Do you think that some of that mysticism is a fruitful path that get's wrongly rejected?

No, but that's because I've seen it in action and noted that I don't have much use for it, and not because I've constructed an epistemology that proscribes it altogether.

I don't see the point of barring paths as inherently epistemically irrational. I would rather let anyone judge for themselves which tools would be appropriate or inappropriate, and model the success or failures in whichever way helps them choose tools more effectively later.

For example there's a co... (read more)

0ChristianKl9y
Maybe commonly held by positivists. Not among people who really follow the "the map is not the territory". There are many maps of the city of Berlin. I will use a different map when I want to navigate Berlin via the public transport system than when I want to drive via bike. At the same time if my goal is staying remaining sane, it's useful to not forget that neither of those maps are the territory of the city of Berlin. In the case of the city of Berlin few people will make the mistake of confusing the two. In other domains people do get into issues because things get complicated and they forget that their maps aren't the territory. For physics that true. For biology for example it isn't. It's not like the positivists are the only people around. In not sure whether you position is: "I don't like positivism, let's do something different" or "I don't like positivism, let's do X". If it's the second I'm not sure what X is. If it's the first, I think that reading Science and Sanity would be helpful.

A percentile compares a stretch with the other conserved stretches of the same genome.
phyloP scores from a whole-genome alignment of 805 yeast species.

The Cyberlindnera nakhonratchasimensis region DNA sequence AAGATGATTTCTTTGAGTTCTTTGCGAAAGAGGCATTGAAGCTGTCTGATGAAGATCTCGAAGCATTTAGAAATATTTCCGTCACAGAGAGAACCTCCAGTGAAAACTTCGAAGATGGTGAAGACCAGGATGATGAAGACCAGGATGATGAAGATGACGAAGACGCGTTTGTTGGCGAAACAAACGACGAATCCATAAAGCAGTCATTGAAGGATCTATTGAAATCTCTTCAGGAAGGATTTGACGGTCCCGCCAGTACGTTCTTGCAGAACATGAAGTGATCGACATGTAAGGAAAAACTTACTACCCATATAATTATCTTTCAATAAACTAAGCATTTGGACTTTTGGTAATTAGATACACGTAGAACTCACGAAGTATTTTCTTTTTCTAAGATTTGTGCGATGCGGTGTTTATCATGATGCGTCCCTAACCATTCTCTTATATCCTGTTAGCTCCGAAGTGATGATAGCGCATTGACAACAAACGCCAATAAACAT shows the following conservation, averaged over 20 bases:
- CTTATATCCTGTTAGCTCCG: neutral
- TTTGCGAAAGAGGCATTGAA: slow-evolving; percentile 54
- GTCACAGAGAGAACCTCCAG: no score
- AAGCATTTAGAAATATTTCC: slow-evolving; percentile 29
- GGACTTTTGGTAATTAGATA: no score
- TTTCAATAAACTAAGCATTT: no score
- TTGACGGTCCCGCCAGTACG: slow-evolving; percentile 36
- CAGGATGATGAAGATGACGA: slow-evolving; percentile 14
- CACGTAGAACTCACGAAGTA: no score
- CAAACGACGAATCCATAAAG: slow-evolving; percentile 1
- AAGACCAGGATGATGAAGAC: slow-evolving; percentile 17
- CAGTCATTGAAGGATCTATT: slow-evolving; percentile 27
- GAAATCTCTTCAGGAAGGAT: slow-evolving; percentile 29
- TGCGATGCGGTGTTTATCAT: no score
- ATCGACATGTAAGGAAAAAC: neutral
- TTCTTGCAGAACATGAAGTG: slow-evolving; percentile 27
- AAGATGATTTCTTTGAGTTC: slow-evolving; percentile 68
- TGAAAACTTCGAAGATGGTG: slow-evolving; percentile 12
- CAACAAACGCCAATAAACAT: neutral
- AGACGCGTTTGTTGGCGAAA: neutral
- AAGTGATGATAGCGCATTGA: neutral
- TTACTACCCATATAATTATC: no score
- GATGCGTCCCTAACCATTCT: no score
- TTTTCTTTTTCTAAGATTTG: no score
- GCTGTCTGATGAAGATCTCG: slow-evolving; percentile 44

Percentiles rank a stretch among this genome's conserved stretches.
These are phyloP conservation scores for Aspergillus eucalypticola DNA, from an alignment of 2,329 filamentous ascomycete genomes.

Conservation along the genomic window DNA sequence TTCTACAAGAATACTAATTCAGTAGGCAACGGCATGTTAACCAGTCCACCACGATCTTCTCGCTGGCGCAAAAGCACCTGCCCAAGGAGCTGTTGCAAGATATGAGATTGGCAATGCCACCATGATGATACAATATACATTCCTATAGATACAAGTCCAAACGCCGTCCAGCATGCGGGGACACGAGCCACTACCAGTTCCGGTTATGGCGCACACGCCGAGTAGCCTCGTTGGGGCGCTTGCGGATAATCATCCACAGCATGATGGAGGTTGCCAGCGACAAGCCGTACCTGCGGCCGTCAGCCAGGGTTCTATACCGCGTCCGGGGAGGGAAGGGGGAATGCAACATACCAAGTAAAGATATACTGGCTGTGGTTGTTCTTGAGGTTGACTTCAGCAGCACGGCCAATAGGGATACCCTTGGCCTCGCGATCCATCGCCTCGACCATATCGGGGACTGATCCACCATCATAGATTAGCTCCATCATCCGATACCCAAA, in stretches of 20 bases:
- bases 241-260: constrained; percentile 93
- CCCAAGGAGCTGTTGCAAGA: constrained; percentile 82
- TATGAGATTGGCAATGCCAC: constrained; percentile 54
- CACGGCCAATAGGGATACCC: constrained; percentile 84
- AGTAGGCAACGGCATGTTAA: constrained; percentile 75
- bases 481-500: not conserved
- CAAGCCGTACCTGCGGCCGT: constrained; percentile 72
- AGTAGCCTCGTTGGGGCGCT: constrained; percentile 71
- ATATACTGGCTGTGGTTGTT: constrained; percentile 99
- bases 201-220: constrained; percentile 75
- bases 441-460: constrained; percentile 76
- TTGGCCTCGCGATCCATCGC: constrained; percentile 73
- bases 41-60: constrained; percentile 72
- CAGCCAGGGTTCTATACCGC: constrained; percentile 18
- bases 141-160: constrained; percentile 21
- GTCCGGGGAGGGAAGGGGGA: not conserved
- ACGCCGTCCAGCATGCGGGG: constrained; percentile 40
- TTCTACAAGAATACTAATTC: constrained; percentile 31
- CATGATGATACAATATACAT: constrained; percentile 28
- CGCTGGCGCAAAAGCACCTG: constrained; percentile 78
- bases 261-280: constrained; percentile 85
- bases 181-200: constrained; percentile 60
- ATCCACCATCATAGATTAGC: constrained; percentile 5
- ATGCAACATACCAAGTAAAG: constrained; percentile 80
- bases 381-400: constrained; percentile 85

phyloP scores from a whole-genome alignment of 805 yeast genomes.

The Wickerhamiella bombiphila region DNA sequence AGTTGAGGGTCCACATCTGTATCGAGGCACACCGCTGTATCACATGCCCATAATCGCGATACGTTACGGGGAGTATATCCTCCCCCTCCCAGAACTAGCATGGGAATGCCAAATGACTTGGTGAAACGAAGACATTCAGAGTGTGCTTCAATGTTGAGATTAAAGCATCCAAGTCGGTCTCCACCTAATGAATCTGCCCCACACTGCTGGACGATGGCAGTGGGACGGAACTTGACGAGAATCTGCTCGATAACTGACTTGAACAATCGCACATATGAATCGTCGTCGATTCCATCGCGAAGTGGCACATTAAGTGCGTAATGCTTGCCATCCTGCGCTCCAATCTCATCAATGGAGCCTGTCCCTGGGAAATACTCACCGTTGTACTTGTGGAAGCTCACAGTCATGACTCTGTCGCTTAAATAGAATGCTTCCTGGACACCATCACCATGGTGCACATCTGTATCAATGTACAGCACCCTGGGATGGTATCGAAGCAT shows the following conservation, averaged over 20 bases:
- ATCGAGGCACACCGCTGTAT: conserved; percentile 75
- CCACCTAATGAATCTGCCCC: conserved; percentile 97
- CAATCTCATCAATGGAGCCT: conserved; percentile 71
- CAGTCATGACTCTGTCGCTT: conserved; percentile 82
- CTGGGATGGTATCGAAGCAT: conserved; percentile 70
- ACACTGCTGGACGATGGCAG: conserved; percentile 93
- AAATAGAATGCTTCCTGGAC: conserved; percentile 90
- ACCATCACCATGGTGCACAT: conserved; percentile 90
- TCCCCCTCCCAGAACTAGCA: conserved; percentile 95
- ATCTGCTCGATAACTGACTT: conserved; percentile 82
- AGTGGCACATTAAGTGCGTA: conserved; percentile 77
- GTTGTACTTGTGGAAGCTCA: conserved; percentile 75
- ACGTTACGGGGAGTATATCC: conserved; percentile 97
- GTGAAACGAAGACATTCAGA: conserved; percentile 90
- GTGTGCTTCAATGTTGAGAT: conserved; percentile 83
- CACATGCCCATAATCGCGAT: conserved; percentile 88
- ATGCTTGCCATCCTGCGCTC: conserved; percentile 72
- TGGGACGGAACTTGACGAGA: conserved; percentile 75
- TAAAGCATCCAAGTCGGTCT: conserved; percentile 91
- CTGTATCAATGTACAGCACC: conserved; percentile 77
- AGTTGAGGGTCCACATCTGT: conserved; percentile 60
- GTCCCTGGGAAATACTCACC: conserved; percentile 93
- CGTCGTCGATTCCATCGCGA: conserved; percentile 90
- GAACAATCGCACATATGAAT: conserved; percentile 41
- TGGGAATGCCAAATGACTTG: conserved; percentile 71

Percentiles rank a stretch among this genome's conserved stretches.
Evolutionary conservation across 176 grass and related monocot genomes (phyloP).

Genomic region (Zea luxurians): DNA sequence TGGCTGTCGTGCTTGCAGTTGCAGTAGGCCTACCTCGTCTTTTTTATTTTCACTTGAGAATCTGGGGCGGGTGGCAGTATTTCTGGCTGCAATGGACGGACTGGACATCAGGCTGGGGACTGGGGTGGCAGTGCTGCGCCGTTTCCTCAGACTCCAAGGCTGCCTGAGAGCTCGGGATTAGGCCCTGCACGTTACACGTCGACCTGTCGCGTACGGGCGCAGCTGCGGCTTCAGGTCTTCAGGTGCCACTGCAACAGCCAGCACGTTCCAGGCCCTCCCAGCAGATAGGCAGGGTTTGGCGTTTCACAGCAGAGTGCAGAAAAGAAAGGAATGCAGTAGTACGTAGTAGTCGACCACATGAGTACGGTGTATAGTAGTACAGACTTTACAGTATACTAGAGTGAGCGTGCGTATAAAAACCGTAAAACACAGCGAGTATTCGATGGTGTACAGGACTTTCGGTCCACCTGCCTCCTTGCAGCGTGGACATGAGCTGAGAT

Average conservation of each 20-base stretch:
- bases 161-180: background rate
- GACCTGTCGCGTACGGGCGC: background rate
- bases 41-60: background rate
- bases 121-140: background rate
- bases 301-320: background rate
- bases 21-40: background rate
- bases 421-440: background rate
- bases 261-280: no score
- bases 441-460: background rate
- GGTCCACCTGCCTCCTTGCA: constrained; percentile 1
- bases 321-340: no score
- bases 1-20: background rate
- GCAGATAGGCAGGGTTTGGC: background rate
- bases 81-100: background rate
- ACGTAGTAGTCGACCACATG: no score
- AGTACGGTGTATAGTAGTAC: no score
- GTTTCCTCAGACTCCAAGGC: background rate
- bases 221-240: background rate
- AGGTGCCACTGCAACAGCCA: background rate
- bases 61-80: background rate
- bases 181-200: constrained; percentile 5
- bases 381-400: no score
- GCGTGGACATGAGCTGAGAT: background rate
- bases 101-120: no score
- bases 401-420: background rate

What do you mean with "coherent" concept inside pragmatism? In what sense does a pragmatist worry about whether or not something is coherent?

"Coherent" is a stand-in for some worries I have: Does having our epistemology underpinned by a model-reality relationship skew our motivations for creating models? Does it close certain fruitful paths by making us believe they are epistemically nonsensical or questionable? Does it have significant limitations in where it can be fruitfully applied and how? I think the answer to each is yes, whi... (read more)

0ChristianKl9y